THE WET season seems to be well and truly over, and it was disappointing for all at Karumba. Without the help of one small tropical low, which dumped a few inches of rain in one week, the outlook would be grim. Cyclone Craig promised much as it turned towards the north of Karumba last year, but delivered little more than some strong winds and three or so inches of rain. Areas further north received better falls. The temperature is dropping as I write this, and by the time you read this it will probably be cold.
The fishing over the last month has been inconsistent, with some boats returning to the boat ramp with good bags of grunter or salmon and others coming up with nothing. I’ve heard plenty of whinging, with people approaching me in the street asking where the fish have gone. I wish I knew.
The earlier months of the year have seen hardly any grunter action at Karumba, and the reason for this is unknown. Perhaps the years of slaughter when people used to fill big freezers with fish has taken their toll. Perhaps the fish will be late this year, again. There have been hoards of 35-39cm fish in the channel again this year, which is a good sign for years to come. However, it’s the old story – the people who travel north with the view of taking on a subsistence existence in a caravan park mostly reckon that ‘legal limit is good enough’ and keep all 40cm grunter. This has been the demise of many fisheries up and down the east coast as anglers adapt to eating more smaller fish rather than a few larger ones – not to mention stocking the freezers they cart up with them.
The king salmon have been an ‘on again off again’ thing. They were about in numbers off the beach before the season opened, but the numbers dwindled quickly after the nets went out up the coast just past the closure area.
When driving to Karumba from Cairns or Townsville you’ll pass through Croydon – and there are now a few thousand reasons to make a stop there. Croydon is situated in the heart of the Gulf Savannah country with grazing and tourism providing the economic platform for the shire.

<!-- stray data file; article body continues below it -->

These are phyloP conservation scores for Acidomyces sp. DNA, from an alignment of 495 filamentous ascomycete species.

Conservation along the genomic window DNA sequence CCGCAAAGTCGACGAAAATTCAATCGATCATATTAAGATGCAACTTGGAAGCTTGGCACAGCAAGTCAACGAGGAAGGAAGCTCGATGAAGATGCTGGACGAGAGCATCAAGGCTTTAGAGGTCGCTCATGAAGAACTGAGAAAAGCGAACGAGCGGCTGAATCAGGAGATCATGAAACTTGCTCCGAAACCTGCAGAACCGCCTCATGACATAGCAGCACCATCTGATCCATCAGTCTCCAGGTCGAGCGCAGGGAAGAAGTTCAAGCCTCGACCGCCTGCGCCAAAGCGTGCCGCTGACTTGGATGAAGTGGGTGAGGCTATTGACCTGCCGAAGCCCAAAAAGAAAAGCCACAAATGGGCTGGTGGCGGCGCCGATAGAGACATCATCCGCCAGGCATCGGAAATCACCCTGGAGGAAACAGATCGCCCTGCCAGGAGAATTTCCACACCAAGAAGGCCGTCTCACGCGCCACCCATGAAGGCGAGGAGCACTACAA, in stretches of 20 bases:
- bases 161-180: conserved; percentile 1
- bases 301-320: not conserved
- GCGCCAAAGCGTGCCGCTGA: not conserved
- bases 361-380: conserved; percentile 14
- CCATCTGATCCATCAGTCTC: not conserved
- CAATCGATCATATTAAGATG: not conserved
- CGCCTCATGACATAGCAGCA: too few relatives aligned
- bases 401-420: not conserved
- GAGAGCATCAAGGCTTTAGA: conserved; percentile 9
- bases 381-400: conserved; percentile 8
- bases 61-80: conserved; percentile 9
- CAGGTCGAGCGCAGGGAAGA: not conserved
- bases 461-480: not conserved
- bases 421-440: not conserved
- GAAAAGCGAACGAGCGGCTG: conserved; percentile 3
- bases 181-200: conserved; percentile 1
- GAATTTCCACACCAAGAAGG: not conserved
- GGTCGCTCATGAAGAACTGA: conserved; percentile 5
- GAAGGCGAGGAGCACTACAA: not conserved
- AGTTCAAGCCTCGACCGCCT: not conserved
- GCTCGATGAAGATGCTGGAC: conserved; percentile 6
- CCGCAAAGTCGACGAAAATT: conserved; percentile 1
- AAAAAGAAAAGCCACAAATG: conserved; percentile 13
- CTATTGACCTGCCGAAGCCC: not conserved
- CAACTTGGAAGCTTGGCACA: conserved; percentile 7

Lake Belmore is situated 3km from Croydon town. Construction of the 5800 megalitre dam was completed in 1995, and it was filled for the first time in January 1998 when a tropical low dumped huge amounts of water in the creeks and gullies which run into Belmore Creek, the main feeder creek for the dam.
Lake Belmore has been stocked with thousands of barramundi fingerlings, with one release in 2002 totalling 11,700, as well as 13 very large broodstock female fish from the Gulf Barramundi Restocking Committee at Karumba. This year the fishing has really taken off, with plenty of barra over 60cm being caught by throwing lures from the bank. If this place takes off like other tropical dams such as Tinaroo, it could offer a whole new dimension to a Gulf holiday.
There are good facilities at the dam with covered playing areas for the kids, a beach, boat ramp and other covered areas with electric barbecues. No camping is permitted at the dam, but there is ample accommodation at the town hotel and also at the caravan park.
So the next time you’re passing through Croydon, think about a couple of days relaxing in the peaceful surrounds of Lake Belmore, swimming, fishing and even skiing (not recommended anywhere else in the Gulf) in Croydon.
A couple of awards this month. Runner-up goes to the clowns that were fishing along the road between Karumba and Normanton who decided their car wasn’t big enough to carry their empty cans so decided to leave them all on the road or throw them in the water. Nothing looks better then floating Carlton Mid Strength cans and Gold stubbies. The clincher was the plastic bag also floating in the water with the fish frames and a couple of stubbies as well.
Or what about the two avid fishermen fishing in the same location who just happened to leave behind an undersized (58cm) barra tethered on some heavy fishing line? Fishing late in the afternoon, it seems the plan was to return later after dark as the two were seen leaving the location and heading further down the highway right before dark. Thing is, the fish was located just after the two were seen leaving the spot.
Hope you fellas got the note that was left for you, and for your information the fish had drowned.
Until next month, keep your rod in your hand!
1) Tony Jacobs of Croydon and proof that barra are a viable target in Lake Belmore. This one was taken on a blue Slider grub which was totally inhaled.
2) One of the big brood fish released into the dam.
3) The facilities at the dam are first class.Reads: 719